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Posted on August 1st 2011 in Family Law

When is Lump Sum Spousal Support Appropriate

When a marriage or common law relationship breaks down one of the issues that must be addressed is spousal support. In addition to deciding whether spousal support should be paid, and in what amount, a decision must be made as to whether the support should be paid in one lump sum or in the form of periodic payments. Traditionally, periodic payments are the most common form of spousal support, whereas lump sum payments tend to be reserved for more unique circumstances.

The Ontario Court of Appeal recently provided direction concerning when a lump sum award for spousal support is appropriate.

The Facts

The case of Davis v. Crawford involved a couple that had lived as common law spouses for 23 years. At the time they began their cohabitation, Ms. Davis was 41 and worked full-time in the field of human resources. In 1999, Ms. Davis began to experience some serious health problems and in 2000 she retired from the workforce.

In 1982, 42 year old Mr. Crawford started a collection business with a business partner. Over the years, the business became quite successful.

During their cohabitation, the parties enjoyed a comfortable lifestyle and had always lived in “upscale housing.” One of their hobbies was to search for and buy properties with older “tear down cottages.”

Following their separation, Ms. Davis had her interest in a property the couple had purchased together (the White Lake property) and her $1,200 a month workplace pension. Mr. Crawford had his share of the net proceeds of sale of the White Lake property, his half-share in his collection business and his share of the tear down cottage properties that he continued to acquire with his new live-in.

The Trial

At trial, Ms. Davis sought lump sum spousal support. Mr. Crawford argued that Ms. Davis was not entitled to any spousal support.

The trial judge ordered Mr. Crawford to pay Ms. Davis a lump sum of $135,000. In reaching this conclusion, the trial judge took into consideration the following factors:

  • That Ms. Davis’ existing assets and means were considerably less than Mr. Crawford’s.
  • The significance of the parties’ cohabitation, specifically that they relied on each other for financial and non-financial support over a lengthy period.
  • That Ms. Davis would never be able to maintain the reasonable lifestyle she had enjoyed with Mr. Crawford. She ordered that the support be paid as a lump sum. The trial judge found that Mr. Crawford had been less than credible about his financial situation and she was concerned that he would not pay periodic support. She was also concerned that without a clean break Mr. Crawford would continuously bring Ms. Davis to court to vary the spousal support.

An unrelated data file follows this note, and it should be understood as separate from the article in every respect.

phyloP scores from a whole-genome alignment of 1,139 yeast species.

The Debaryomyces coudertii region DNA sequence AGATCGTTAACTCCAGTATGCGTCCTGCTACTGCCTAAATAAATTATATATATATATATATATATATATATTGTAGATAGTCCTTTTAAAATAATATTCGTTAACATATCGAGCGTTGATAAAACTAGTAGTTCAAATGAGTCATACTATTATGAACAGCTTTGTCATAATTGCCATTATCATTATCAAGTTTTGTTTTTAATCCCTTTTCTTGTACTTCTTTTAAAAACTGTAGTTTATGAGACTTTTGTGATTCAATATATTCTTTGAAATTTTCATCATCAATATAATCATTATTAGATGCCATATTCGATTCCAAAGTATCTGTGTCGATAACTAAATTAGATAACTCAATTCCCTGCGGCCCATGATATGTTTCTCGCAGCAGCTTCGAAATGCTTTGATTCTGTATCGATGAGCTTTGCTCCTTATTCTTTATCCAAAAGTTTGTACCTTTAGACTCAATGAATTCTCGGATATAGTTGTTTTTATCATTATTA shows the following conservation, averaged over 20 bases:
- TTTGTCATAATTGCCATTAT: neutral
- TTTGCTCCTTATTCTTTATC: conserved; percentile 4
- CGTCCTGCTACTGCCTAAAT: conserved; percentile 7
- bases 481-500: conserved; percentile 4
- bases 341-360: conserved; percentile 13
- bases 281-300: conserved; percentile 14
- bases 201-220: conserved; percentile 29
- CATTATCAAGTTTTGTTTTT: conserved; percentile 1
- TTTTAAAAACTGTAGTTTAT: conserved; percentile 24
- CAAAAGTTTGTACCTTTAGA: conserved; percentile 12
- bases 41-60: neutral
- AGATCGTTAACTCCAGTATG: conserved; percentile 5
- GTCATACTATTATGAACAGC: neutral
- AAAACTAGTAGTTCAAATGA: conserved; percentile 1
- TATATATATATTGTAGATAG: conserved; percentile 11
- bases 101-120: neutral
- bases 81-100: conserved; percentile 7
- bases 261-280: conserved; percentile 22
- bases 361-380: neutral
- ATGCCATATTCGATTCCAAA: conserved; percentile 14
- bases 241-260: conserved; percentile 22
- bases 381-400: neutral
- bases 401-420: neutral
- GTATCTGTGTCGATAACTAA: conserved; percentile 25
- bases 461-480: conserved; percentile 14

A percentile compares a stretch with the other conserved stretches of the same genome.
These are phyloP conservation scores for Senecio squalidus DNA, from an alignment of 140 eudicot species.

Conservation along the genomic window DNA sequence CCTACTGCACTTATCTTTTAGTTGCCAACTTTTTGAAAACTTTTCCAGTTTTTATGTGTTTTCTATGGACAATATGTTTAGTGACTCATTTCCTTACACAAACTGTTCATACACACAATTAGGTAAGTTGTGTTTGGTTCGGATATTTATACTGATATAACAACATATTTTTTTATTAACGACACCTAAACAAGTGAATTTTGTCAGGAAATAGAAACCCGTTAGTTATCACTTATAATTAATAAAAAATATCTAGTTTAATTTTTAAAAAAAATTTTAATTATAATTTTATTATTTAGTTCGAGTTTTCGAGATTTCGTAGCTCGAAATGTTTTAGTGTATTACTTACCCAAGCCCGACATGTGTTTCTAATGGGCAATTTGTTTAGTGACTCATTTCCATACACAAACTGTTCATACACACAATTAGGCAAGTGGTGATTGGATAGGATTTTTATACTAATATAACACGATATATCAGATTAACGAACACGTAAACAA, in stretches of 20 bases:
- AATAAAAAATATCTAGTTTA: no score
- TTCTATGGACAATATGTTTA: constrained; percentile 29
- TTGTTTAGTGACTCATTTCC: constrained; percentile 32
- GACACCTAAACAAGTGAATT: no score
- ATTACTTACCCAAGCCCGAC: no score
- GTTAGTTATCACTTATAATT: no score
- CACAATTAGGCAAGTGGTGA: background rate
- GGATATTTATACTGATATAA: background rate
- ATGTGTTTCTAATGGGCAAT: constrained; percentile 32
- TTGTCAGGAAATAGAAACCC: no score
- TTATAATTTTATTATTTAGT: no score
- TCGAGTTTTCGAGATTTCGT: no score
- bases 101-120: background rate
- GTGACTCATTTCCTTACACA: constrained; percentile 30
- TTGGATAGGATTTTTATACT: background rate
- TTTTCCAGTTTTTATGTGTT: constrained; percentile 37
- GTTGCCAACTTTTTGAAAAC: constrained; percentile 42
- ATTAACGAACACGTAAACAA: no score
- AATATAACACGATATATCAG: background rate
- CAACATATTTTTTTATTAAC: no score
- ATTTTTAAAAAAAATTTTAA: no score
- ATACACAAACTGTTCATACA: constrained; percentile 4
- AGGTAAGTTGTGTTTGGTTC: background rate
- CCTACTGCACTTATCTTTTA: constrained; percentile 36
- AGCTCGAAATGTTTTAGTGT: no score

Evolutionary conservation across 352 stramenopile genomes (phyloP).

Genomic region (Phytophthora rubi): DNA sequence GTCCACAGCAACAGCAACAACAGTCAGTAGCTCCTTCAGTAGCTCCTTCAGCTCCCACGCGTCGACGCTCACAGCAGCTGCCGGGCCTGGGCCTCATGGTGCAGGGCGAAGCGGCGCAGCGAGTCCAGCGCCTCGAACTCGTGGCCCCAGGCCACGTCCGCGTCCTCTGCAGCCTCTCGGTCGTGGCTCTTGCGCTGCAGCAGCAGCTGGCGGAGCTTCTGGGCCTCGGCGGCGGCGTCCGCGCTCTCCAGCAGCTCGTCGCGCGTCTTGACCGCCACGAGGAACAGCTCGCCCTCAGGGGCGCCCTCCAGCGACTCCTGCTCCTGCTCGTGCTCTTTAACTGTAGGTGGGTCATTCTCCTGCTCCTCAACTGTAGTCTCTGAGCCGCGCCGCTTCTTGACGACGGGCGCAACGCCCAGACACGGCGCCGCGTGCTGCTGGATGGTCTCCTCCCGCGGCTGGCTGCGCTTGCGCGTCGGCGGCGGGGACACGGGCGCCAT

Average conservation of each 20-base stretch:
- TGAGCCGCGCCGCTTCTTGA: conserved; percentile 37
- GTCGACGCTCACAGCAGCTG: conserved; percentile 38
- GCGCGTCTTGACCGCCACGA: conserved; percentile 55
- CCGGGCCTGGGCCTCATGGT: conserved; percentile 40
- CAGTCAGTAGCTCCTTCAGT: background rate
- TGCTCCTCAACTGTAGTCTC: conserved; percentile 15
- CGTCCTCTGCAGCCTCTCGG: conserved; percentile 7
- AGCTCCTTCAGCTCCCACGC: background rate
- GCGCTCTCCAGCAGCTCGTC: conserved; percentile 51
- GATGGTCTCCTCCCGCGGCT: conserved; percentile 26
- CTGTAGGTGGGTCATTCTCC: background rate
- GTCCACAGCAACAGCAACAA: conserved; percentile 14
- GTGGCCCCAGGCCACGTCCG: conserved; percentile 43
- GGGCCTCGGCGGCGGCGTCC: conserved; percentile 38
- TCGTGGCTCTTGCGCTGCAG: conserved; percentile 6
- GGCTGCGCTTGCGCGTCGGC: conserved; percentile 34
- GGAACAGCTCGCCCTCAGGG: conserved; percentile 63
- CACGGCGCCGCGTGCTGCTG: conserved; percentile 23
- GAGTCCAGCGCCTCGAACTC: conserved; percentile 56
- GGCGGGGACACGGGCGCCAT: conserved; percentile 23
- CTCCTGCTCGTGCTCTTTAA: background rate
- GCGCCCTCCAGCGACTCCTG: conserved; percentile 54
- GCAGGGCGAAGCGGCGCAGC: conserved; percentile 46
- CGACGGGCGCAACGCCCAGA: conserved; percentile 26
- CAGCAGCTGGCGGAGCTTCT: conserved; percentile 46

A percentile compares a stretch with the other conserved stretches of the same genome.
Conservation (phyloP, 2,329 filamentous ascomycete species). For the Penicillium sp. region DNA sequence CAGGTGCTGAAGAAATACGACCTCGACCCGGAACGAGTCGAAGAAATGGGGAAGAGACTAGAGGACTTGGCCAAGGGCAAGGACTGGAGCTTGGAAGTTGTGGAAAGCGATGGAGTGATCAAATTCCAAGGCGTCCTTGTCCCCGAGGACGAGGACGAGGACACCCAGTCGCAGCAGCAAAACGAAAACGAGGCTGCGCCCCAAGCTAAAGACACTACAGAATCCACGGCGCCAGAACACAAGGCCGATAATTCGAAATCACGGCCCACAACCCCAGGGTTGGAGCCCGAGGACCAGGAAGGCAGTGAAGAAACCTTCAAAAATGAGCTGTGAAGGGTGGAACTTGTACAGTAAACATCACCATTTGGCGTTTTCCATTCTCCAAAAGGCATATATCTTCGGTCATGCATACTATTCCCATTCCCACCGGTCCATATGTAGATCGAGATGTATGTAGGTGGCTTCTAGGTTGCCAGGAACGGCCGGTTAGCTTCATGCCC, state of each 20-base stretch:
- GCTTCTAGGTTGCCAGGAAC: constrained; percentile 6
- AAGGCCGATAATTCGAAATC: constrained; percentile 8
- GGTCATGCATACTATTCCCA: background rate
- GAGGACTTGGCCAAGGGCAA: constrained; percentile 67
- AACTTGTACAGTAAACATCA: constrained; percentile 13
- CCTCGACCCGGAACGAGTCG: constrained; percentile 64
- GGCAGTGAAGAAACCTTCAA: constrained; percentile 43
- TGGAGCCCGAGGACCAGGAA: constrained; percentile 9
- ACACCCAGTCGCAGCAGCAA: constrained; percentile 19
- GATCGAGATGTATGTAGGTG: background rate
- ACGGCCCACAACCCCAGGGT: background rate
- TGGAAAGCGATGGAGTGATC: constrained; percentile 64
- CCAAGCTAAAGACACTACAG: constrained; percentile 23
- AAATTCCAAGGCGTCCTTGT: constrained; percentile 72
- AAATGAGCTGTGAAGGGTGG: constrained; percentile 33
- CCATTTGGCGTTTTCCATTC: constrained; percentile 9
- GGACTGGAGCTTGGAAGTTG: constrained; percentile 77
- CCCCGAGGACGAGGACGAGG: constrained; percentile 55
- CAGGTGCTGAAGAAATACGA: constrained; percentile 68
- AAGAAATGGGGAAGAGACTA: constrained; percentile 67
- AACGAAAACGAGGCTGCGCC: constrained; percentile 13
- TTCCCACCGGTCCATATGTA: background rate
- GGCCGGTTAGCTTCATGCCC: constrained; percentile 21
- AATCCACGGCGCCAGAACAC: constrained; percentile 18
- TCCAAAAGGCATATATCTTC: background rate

The Appeal

Mr. Crawford appealed the decision arguing that contrary to what the trial judge found, the parties’ assets and means were approximately equal. He claimed that his only assets were his RRSP and his share of the proceeds of the White Lake property and that any other monies attributed to him were unsubstantiated speculation on the part of the trial judge.

The Court of Appeal upheld the trial judge’s decision to award lump sum spousal support. While the Court agreed that a lump sum award should not be made in the guise of support for the purpose of redistributing assets, it found that “the purpose of an award must always be distinguished from its effect” and that “Any lump sum award that is made will have the effect of transferring assets from one spouse to the other.” The Court went on to list the factors that should be taken into account in deciding whether lump sum spousal support is appropriate.

1. The payor’s ability to make a lump sum payment without undermining his/her future self-sufficiency.

2. The perceived advantages of making a lump sum award, which can include but are not limited to:

  • Terminating ongoing contact or ties between the spouses for any number of reasons (for example: short-term marriage; domestic violence; second marriage with no children, etc.);
  • Providing capital to meet an immediate need on the part of a dependant spouse;
  • Ensuring adequate support will be paid in circumstances where there is a real risk of non-payment of periodic support, a lack of proper financial disclosure or where the payor has the ability to pay lump sum but not periodic support; and satisfying immediately an award of retroactive spousal support.

The disadvantages of a lump sum award, which can include but are not limited to:

  • The real possibility that the means and needs of the parties will change over time, leading to the need for a variation;
  • The fact that the parties will be effectively deprived of the right to apply for a variation of the lump sum award;
  • The difficulties inherent in calculating an appropriate award of lump sum spousal support where lump sum support is awarded in place of ongoing indefinite periodic support.

It should also be remembered that, while periodic spousal support is tax deductible, lump some support is not. If you require advice with family law matters one of the lawyers in our family law group would be pleased to assist you.